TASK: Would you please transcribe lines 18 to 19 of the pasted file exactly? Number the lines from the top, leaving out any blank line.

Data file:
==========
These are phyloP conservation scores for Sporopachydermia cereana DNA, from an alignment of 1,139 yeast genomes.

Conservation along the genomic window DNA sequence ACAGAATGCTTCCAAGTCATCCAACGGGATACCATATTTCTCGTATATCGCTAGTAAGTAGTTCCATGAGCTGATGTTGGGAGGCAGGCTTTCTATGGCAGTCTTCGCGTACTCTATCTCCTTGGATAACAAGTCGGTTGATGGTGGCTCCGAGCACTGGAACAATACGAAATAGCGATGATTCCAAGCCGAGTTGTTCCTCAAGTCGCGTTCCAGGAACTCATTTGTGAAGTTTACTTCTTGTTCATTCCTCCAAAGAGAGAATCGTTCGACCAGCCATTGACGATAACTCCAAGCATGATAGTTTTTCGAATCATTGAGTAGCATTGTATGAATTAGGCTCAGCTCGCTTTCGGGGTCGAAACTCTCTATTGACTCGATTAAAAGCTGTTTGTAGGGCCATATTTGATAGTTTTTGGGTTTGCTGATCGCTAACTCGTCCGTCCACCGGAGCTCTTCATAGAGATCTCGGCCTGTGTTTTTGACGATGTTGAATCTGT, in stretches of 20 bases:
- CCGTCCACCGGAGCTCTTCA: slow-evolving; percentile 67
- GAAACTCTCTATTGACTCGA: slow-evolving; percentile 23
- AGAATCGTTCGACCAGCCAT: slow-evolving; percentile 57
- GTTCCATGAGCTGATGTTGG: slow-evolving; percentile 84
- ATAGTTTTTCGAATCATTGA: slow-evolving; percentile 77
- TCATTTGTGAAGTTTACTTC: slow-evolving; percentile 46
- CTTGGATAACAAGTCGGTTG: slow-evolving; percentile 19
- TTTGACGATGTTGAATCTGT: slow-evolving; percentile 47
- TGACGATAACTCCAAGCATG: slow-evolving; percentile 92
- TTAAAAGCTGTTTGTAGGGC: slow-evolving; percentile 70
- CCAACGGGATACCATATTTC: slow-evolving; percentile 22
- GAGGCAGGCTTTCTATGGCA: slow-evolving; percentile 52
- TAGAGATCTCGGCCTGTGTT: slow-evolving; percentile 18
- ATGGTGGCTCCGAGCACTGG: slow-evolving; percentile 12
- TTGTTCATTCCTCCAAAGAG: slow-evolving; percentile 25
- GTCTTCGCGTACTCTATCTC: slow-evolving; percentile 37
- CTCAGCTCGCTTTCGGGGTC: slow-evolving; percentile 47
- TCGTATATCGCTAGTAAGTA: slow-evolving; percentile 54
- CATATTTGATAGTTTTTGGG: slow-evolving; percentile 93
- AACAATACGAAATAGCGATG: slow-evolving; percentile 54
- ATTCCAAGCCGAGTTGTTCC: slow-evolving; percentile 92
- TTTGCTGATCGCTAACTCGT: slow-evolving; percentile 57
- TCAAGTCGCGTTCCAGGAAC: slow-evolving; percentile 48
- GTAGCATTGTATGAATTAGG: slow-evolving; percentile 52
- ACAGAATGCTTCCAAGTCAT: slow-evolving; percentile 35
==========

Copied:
- GTCTTCGCGTACTCTATCTC: slow-evolving; percentile 37
- CTCAGCTCGCTTTCGGGGTC: slow-evolving; percentile 47